+39 06 4542 7861
This property is one of Rome’s newest boutique hotels with an opening date of March 1, 2019. It is a part of The Pavillions Hotels & Resorts family, a Hong Kong based company founded by Gordon and Danielle Oldham. Design firm Studio Marincola’s spacious interiors, modern design, and luxury amenities were conceived to meld the 19th century palazzo housing the property with a patisserie theme. The building also features VELO, a pastry and full English tea restaurant that truly lends the property its sweet touches – guests receive pastries upon check-in and the rooms each receive treatment with “the art of pastry” in a unique, luxurious way. As part of a partnership with sister hotel The First Roma Arte, guests can experience complimentary Rolls Royce chauffeur service, as well as a host of Rome-exclusive experiences.
Image Rights to First Roma Dolce
2 Hotel Palazzo Manfredi
Via Labicana, 125, 00184 Roma, RM, Italy
+39 06 7759 1380
Hotel Palazzo Manfredi is housed within a 17th century palace redesigned as a hunting lodge for the Guidi family, but the history of the area expands far beyond. In fact, the surrounding buildings formerly held barracks and a training school for ancient gladiators. Now, however, the palazzo is home to a five-star luxury hotel founded by Count Goffredo and Countess Enrica Manfredi, two of the most notable figures in Roman hospitality. As part of the Manfredi Fine Hotels Collection, guests will find fine dining from the property’s Aroma restaurant, priceless 16th century art, and Italian luxury that truly evokes the sentiment of a contemporary palace.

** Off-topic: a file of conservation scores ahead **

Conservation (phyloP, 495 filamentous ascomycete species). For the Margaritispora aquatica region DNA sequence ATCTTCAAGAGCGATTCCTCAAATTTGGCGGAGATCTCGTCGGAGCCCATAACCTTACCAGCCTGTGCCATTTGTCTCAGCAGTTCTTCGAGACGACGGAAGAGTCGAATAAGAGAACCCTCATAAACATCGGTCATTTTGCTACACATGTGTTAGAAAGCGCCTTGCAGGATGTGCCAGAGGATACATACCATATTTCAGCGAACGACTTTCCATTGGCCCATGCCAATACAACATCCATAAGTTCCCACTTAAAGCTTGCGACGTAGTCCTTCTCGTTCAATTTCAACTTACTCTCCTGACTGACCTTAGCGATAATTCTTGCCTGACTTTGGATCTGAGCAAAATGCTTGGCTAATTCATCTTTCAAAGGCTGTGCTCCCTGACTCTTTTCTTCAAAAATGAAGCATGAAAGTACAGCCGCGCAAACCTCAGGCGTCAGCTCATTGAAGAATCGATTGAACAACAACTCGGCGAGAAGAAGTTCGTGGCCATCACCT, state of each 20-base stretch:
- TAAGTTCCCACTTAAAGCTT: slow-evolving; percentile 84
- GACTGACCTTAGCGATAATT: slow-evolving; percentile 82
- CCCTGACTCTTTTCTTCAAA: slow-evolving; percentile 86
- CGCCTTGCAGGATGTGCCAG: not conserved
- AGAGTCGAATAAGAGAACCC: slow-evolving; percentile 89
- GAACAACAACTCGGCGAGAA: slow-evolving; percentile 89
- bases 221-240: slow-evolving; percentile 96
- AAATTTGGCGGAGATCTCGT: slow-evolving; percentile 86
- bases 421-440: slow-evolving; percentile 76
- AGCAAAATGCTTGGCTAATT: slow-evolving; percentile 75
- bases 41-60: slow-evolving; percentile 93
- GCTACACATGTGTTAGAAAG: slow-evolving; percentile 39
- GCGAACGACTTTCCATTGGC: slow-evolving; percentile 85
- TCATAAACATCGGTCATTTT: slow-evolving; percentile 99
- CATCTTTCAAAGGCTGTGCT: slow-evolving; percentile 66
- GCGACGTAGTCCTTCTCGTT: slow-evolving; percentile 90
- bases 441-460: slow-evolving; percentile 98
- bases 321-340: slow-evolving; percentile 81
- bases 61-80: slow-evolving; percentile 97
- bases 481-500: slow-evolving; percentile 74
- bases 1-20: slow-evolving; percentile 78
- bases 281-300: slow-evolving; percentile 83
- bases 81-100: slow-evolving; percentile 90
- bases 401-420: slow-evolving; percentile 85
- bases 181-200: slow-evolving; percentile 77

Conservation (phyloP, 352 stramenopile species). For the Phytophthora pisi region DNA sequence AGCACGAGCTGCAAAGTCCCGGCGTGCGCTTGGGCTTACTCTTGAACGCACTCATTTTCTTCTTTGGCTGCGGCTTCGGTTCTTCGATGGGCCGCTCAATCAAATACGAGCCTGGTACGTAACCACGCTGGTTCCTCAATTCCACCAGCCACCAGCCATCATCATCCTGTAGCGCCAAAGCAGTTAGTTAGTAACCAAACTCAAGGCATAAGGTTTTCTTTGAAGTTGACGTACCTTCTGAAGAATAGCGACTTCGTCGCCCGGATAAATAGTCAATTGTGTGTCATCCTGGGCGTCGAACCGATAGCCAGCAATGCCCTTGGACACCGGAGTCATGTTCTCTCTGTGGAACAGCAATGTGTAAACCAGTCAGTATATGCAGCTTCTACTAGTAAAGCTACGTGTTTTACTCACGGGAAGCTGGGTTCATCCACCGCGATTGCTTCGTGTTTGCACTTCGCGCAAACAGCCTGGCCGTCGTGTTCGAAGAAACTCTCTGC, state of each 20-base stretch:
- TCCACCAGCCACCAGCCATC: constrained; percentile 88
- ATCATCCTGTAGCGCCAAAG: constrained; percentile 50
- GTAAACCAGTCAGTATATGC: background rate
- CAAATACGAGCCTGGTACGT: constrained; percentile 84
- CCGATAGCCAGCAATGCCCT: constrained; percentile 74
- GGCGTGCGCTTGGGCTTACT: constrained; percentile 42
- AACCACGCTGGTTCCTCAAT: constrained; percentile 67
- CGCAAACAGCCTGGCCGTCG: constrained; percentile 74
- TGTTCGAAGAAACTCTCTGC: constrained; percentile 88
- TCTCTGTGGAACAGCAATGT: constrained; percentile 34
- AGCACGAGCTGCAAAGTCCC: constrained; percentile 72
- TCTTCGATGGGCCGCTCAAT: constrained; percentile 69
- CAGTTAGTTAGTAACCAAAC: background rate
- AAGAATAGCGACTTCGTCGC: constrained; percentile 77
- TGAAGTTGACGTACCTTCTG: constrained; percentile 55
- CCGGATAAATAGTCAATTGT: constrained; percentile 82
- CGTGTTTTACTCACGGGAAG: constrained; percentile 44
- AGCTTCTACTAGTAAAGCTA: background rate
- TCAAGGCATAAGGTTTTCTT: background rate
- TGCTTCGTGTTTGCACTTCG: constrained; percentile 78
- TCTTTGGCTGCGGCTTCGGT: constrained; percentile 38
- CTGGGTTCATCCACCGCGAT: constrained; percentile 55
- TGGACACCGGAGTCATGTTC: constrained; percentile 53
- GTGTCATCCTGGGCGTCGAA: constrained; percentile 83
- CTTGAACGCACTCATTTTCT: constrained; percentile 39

3 Hotel Vilòn
Via dell'Arancio, 69, 00186 Rome, Roma RM, Italy
+39 06 878187
Named Rome’s best boutique hotel upon its opening – and simultaneously praised for its departure from the typical Roman luxury hotel – Hotel Vilon embraces its setting in a way that truly ingratiates itself into the neighborhood it occupies. As one of Rome’s many palazzos, the structure has lived many lives as a home to the Borghese family as well as a group of French nuns. Now, with scenographer Paolo Bonfini’s design, its nods to 50s and 60s Rome, as well as true Art Deco, the property is truly transformed. Guests can enjoy lunch at the in-house bistro, shop at the nearby boutiques, or sightsee with places like the Piazza di Spagna and Villa Medici within minutes.
4 Chapter Roma
Via di S. Maria de' Calderari, 47, 00186 Roma, RM, Italy
+39 06 8993 5351
Located within Rome’s Regola district, Chapter Roma sits near a 16th century art gallery, a formerly-walled Jewish ghetto, and a host of new restaurants and nightlife. In keeping with the neighborhood, this boutique hotel mixes traditional architecture – the building was erected in 1880 – with modern art and a unique vibe. Owner Marco Cilia’s international hotel repertoire meets designer Tristan du Plessis’ sophisticated industrial style for a boutique hotel experience that epitomizes the old-yet-new Roman boutique movement. The hotel features notable art throughout, contrasted with original building elements that give each room, as well as a lobby bar, a touch of the precise unique flair the neighborhood is known for.
Image Rights to Chapter Roma
5 Palazzo Dama
As one might expect, Palazzo Dama is housed within a Roman palazzo and features a beautiful back garden; however, that’s where the similarities with other palazzo hotels tend to end. Unlike most boutique hotels in the city, Palazzo Dama features a swimming pool in the garden area, just one of many features that truly set it apart. Designed by architect Antonio Girardi, guests will find luxurious, light spaces filled with art ranging from Warhol to Picasso as well as incorporation of the original art nouveau and modern decor. On-site is the L’Autredame Bar, as well as a full-scale restaurant by the same name.
Image Rights to Palazzo Dama